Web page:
Politics & Policy

Veto Vito

Congressman Fossella should resign, without delay.

Another month, another Democratic House pick-up. Tuesday night it was in Mississippi, and it wasn’t close (54-46). Though the recent Louisiana special election really wasn’t a harbinger (Republican Woody Jenkins had issues) of broader trends, as the losses pile up, Republicans should be getting worried. And at the top of the GOP election-fortune to-do list, action-item No. 1 is: “Get Vito to Go.”

It’s been over a week since New York congressman Vito Fossella’s wife, along with the rest of us, found out about the Republican’s second life — he has a three-year-old daughter in Washington, D.C., with a woman other than his wife. It’s been almost two weeks since “Vino,” as he’s known by the irreverent New York press, was arrested for drunk driving — at twice Virginia’s legal blood-alcohol limit. Somehow, Fossella remains a congressman.

Former senator Alfonse D’Amato says he won’t resign.

He had better. There should be no delay. And Republican leadership should insist on it.

The political calculations are such that Republicans privately say they would prefer he retire, not resign. A retirement would make him the 30th Republican to retire at the end of this session. A resignation would mean a special election Republicans might not win — another bad precursor to November. It’s a practical concern. But the national party also has to consider the narrative, the big picture, the moral framework to the numerical goals.

Further, if Fossella was going to retire he should have done it last week. The longer this lasts, the worse it is for Republicans in Staten Island and beyond. He should resign, as his hometown paper insisted Friday. And Republican leaders in the House should insist on it, too.

We’re in an election year in which conservatives — talk-radio listeners who Tuesday heard Rush Limbaugh refer to John McCain’s climate speech as embarrassing, National Review Online readers — are frustrated, angry, disillusioned. “Vino” doesn’t help matters.

Is it fair to Fossella to be thus singled out? After all, other congressmen who’ve fallen short are still in office: Don Young, Ted Stevens, Rick Renzi, Jerry Lewis, Ken Calvert. Maybe they should go, too. We should heed Hamilton who warned: “virtue will be in a greater degree considered as only a graceful appendage of wealth, and the tendency of things will be to depart from the republican standard. This is the real disposition of human nature. . . . It is a common misfortune.”

The misfortunes are piling up in our political life, and obscuring the virtuous statesman and policymakers who we can ill afford to share their shrinking barrel with bad apples. I thought David Vitter probably should have resigned when his connection to the D.C. Madam was revealed. But Vitter’s crime was in the past and he and his family worked through it. He can still be an effective senator — and a conservative one at that. Fossella’s got no such luxury. And though his story is of the titillating sort, he is not alone in Congress. So, on that to-do list: Today, Fossella. Tomorrow, Young.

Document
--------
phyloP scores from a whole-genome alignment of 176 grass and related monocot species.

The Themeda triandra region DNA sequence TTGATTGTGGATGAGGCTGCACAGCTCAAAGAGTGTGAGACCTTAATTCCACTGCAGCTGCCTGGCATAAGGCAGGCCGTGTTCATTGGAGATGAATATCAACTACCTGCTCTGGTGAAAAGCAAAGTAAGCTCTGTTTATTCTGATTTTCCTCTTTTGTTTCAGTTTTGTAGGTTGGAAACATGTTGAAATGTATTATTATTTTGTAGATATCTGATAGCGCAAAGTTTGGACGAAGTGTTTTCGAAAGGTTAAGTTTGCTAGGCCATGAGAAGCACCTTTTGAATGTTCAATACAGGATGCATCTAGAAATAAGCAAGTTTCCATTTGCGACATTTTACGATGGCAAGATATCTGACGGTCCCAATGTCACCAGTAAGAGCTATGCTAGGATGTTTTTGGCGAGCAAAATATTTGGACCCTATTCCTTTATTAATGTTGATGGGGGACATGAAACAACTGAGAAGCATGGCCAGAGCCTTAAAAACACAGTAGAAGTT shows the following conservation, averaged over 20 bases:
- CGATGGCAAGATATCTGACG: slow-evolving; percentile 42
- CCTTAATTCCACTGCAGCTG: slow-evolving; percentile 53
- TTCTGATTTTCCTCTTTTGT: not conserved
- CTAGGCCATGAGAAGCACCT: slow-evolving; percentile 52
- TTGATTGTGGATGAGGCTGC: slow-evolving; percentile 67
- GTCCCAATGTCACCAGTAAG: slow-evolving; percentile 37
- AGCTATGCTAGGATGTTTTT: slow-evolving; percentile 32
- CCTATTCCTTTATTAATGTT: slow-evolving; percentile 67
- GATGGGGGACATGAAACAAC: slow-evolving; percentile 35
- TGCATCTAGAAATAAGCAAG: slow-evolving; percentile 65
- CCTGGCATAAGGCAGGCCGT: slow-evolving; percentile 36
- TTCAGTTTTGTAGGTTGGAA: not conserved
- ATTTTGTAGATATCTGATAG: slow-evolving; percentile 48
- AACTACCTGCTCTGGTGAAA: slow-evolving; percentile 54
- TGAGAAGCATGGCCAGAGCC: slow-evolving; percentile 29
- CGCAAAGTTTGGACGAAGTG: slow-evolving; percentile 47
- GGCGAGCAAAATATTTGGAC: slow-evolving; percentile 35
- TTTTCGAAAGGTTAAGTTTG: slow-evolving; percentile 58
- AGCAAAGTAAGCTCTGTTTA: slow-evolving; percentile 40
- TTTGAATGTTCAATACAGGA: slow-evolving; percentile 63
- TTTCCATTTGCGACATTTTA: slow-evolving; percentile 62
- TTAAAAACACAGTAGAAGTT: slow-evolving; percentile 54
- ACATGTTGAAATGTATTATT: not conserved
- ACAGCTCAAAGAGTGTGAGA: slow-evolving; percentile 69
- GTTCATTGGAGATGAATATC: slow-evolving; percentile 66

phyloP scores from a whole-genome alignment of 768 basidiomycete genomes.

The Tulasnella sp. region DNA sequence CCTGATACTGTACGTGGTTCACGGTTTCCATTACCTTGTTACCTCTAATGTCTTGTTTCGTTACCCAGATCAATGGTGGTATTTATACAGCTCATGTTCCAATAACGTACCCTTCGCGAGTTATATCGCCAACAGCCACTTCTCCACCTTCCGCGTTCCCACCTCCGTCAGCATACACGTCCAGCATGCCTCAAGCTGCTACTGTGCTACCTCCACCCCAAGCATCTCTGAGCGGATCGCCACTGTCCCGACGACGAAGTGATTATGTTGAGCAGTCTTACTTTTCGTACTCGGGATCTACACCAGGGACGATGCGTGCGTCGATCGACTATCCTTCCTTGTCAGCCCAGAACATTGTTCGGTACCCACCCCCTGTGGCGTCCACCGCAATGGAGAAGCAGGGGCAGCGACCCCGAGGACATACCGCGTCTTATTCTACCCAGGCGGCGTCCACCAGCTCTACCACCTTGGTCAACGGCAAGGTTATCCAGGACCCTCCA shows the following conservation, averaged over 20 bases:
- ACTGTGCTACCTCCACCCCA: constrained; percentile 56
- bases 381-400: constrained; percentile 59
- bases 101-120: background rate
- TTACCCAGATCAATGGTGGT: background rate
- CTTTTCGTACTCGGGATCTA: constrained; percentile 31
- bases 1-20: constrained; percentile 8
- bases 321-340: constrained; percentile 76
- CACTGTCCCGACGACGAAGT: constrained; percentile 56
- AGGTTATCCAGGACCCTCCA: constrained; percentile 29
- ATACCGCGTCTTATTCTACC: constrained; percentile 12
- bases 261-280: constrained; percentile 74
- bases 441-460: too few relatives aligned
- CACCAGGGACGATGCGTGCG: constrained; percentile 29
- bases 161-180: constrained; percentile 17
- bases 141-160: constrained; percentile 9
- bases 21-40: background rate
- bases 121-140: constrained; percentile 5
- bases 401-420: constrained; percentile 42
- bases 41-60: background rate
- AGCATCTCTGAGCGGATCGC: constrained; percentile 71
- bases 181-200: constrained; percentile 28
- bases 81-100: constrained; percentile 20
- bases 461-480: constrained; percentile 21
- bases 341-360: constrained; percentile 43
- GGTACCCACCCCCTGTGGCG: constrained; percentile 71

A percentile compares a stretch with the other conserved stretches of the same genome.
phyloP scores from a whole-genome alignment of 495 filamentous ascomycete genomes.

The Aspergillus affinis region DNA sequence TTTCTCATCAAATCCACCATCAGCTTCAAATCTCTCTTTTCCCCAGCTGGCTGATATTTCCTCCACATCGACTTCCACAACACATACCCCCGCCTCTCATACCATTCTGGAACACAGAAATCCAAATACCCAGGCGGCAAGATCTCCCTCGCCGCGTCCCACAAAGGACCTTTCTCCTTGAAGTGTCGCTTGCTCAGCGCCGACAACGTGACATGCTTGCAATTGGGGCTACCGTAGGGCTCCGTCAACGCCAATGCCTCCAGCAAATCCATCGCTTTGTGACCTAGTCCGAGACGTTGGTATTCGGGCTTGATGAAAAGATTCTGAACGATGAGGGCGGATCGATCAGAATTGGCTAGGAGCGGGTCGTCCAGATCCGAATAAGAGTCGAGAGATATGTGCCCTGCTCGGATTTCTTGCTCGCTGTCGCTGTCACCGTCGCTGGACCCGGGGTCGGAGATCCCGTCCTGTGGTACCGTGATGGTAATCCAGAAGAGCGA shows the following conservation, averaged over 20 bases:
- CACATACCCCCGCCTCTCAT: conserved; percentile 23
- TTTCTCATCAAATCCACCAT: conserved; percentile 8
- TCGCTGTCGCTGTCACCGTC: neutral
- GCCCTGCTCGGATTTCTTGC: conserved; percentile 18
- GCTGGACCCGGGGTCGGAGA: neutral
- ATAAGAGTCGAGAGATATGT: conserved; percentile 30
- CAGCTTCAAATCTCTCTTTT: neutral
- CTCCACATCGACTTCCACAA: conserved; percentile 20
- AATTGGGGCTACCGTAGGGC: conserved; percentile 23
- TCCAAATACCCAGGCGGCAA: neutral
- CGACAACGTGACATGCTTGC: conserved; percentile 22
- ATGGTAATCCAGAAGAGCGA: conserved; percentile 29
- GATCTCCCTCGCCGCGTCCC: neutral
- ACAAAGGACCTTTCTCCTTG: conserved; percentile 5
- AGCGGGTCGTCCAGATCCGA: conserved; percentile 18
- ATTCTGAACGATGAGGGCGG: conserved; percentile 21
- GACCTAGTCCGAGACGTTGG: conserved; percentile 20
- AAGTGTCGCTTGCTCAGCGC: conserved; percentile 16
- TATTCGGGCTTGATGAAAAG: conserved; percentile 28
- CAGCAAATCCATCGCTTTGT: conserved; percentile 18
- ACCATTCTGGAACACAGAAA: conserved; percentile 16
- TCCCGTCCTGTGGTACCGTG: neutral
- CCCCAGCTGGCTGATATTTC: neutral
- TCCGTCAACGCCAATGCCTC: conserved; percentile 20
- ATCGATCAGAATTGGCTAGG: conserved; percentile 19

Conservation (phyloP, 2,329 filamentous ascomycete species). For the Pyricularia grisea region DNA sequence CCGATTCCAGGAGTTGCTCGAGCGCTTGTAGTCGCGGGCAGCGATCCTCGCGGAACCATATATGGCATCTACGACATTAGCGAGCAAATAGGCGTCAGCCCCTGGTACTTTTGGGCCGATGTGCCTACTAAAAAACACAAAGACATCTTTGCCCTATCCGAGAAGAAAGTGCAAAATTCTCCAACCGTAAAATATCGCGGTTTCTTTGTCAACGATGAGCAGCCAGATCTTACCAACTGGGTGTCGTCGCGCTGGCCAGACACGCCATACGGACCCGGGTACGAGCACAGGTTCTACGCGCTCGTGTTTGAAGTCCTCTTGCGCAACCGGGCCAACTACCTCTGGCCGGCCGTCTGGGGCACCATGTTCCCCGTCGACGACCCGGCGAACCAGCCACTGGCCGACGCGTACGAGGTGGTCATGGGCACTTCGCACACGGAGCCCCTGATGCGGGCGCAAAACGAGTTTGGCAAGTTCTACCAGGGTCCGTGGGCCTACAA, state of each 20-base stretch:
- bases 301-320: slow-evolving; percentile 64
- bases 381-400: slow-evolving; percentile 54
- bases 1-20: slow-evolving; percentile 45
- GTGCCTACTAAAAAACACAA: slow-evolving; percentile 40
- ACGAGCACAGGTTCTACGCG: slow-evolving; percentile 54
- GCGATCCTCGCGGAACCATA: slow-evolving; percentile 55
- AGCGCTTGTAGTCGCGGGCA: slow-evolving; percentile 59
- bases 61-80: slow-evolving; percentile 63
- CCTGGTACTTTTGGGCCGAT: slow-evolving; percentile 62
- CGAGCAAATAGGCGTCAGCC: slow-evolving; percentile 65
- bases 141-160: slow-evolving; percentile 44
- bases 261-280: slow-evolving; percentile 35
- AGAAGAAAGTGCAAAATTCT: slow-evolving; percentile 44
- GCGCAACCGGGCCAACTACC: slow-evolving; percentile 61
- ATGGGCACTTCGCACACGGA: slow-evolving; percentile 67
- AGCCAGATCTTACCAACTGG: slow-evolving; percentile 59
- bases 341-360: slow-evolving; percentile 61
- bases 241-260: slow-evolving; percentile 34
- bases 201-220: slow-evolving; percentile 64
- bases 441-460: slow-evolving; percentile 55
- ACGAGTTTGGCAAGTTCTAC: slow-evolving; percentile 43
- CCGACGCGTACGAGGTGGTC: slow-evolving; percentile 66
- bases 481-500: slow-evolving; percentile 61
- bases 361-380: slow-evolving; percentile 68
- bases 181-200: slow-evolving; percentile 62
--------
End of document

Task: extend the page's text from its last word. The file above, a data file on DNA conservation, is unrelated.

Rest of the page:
NRO, has, in fact, called for Republicans to urge Don Young to step aside, labeling him a “walking argument for term limits.” Young has a viable primary opponent and, with high unfavorables among likely voters, is probably gone after this term, anyway. But for the sake of putting a line in the sand, of showing a little leadership, Republicans should take the initiative to oppose another Young run. It will send a signal: We know people aren’t happy – congressional approval ratings are at 18 percentand we’re doing something about it. We may not be the majority — our impact may be limited — but we’re going to give you a reason to work for our return. We’re going to give you a reason to want a Republican Speaker.

After the last congressional beating in 2006 — when Republicans lost the House — I met with a member of the GOP House leadership who thought that a “culture of corruption” wasn’t a reason for the widespread pounding — that it explained GOP losses in only a few districts (Conrad Burns, Mark Foley, etc.). He was wrong. If he still believes it, he’s in denial.

Republicans are worried about losing more seats this year. They probably will. They will lose even more — and deserve it — if they don’t clean House. It’s in conservatives’ interests to say so, and often. Otherwise, the Right deserves a long, dark life in the minority. And America can’t afford that.

On Hannity & Colmes on Monday night, co-host Sean Hannity found himself strongly disagreeing with his “Republican strategist” guest, arguing: “Maybe if they can’t live up to the basic standards of honesty and integrity and character and decency and morality, maybe they should put aside their ambition and get their personal lives together.” That’s what conservatives should be doing right now: demanding higher standards. Public service calls for that. And, frankly, winning probably does too.

We’re all only human. Mistakes are made — even tremendously big ones. Fossella’s need not weigh on the future of Congress and conservative policymaking, however. He should step aside. Republicans leaders, if they are leaders, know it. They should insist on it. And then God speed to all.


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